A major source of tension is the incessant conflict between Jude and Simon. It’s as omnipresent as the notorious Port Elizabeth wind, and one of Barris’s many accomplishments in the novel is his compelling portrayal of this sibling rivalry in its various phases as the boys grow into men. Jude finally gets his say in the last quarter of the novel, which is adroitly narrated in the second person – a device unusual in itself, and also unusually well carried off by Barris. The tension that is palpable from the novel’s opening finally erupts, and the reader comes to understand the hitherto unsympathetic Jude far better.

Barris captures Port Elizabeth’s spirit of place – its beauty together with its provincial somnolence – with great skill. Upon his return for his father’s funeral Jude muses that the town is “so thinly scraped on the edge of the carapace of Africa, so far from the centres of the world, so isolated from the histories that matter”. Life Underwater is a remarkable evocation of a place, an era and a family. Carefully crafted, and characterised by incisive descriptions like the above one, it brings into focus a time and place that has not often been the subject of such memorable literary treatment.

EntanglementSteven Boykey Sidley takes the UJ Debut Prize for his riveting first novel Entanglement (Picador Africa, 2012). This thriller-cum-novel-of-ideas is set mainly in an unidentified part of the US, with a foray into London. In an interesting trend among emerging South African writers (Lauren Beukes and Amanda Coetzee are two other recent examples), Boykey Sidley eschews South African settings and themes entirely.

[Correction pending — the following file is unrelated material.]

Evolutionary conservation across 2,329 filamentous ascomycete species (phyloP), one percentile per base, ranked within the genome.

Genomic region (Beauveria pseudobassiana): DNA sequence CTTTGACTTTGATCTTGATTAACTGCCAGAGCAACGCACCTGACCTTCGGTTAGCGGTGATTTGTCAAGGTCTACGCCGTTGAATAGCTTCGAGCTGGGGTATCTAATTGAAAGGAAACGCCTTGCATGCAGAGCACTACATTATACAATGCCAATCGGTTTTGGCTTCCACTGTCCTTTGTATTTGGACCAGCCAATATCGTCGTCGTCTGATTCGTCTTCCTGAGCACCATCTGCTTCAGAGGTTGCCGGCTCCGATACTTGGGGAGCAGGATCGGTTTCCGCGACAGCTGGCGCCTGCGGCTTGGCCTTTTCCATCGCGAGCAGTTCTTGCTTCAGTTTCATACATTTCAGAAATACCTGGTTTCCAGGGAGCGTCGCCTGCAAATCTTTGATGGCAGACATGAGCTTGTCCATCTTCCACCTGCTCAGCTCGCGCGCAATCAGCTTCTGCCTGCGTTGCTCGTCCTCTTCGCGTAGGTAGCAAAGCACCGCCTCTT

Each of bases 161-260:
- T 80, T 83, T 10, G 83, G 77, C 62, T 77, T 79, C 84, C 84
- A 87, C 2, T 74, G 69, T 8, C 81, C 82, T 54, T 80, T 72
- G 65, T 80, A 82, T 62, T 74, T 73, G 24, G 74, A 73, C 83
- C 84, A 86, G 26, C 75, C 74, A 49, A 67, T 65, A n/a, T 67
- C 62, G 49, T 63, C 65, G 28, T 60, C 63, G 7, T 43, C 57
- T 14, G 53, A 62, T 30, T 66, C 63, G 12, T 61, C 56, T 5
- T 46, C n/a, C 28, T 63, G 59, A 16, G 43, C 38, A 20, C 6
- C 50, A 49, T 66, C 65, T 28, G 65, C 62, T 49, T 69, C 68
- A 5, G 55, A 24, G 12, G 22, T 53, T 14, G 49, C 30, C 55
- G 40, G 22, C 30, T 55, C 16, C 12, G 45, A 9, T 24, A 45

The novel opens and closes with addresses to graduating students by college professor Jared Borowitz. The first is arrogant and cynical, the second humble and heartfelt. What happens in between these two addresses is what changes Borowitz and utterly engrosses the reader.

The first catalyst to a change in Borowitz’s attitude is a visit to his dying mentor, an eminent scientist. The nature of the last encounter between the sage and his student is startlingly unexpected, and the younger man starts to have doubts about his settled views on life. But he needs something much more visceral and life-threatening to convince him that he doesn’t have all of the answers after all.

A little time later, Borowitz, now back in the States, heads into the country with his girlfriend and some friends for what is intended to be a rejuvenating and fun weekend. But his casual arrogance sets him on a collision course with a local forest-dweller at a nightclub in the nearby town, and events take a nightmarish turn for the worse.

Entanglement is a compelling, unputdownable novel, but it is much more than a thriller, and lingers long in the mind afterwards. It ranges over aesthetics, sex, philosophy, religion and science, among many other things, but always in a way that is fresh and vital. Boykey Sidley has the rare ability to deal with weighty matters in a deft and engaging manner. This makes Entanglement a very memorable debut.

Craig MacKenzie is Professor of English at the University of Johannesburg and a panellist on the UJ Prize. This article was first published in the Mail & Guardian.